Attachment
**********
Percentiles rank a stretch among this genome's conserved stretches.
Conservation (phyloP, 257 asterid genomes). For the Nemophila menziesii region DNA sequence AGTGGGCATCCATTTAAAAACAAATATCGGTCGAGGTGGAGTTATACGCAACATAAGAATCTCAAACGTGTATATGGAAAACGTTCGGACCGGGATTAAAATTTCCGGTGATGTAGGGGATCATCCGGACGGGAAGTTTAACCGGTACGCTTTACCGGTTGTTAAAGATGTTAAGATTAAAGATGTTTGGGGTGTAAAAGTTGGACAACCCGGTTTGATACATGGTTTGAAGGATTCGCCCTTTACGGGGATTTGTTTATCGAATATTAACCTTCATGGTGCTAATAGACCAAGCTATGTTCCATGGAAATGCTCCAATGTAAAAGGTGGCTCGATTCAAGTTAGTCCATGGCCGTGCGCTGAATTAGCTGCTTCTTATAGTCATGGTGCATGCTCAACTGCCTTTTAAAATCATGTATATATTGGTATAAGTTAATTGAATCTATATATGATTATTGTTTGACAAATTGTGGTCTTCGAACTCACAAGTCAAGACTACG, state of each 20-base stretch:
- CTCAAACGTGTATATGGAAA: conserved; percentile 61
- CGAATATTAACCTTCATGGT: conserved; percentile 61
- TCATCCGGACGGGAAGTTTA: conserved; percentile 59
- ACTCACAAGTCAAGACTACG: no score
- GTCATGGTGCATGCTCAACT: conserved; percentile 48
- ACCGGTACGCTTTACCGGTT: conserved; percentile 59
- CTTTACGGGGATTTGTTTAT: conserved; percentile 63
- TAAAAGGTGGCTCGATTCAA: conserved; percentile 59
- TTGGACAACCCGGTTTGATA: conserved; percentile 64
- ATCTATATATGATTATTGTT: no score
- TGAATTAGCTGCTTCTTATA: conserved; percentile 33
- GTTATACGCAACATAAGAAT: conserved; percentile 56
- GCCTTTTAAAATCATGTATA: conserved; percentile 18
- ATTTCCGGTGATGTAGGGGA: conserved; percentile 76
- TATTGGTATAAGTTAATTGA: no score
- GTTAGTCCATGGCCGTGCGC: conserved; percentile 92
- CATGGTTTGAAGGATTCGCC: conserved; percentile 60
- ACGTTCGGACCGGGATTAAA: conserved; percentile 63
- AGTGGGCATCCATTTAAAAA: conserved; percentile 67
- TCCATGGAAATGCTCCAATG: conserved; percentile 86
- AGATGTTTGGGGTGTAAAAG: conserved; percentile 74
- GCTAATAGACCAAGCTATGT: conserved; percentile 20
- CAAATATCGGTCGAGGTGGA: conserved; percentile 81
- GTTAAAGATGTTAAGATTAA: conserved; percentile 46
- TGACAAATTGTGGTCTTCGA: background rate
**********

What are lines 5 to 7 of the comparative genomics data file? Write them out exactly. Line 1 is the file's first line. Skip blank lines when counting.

- TCATCCGGACGGGAAGTTTA: conserved; percentile 59
- ACTCACAAGTCAAGACTACG: no score
- GTCATGGTGCATGCTCAACT: conserved; percentile 48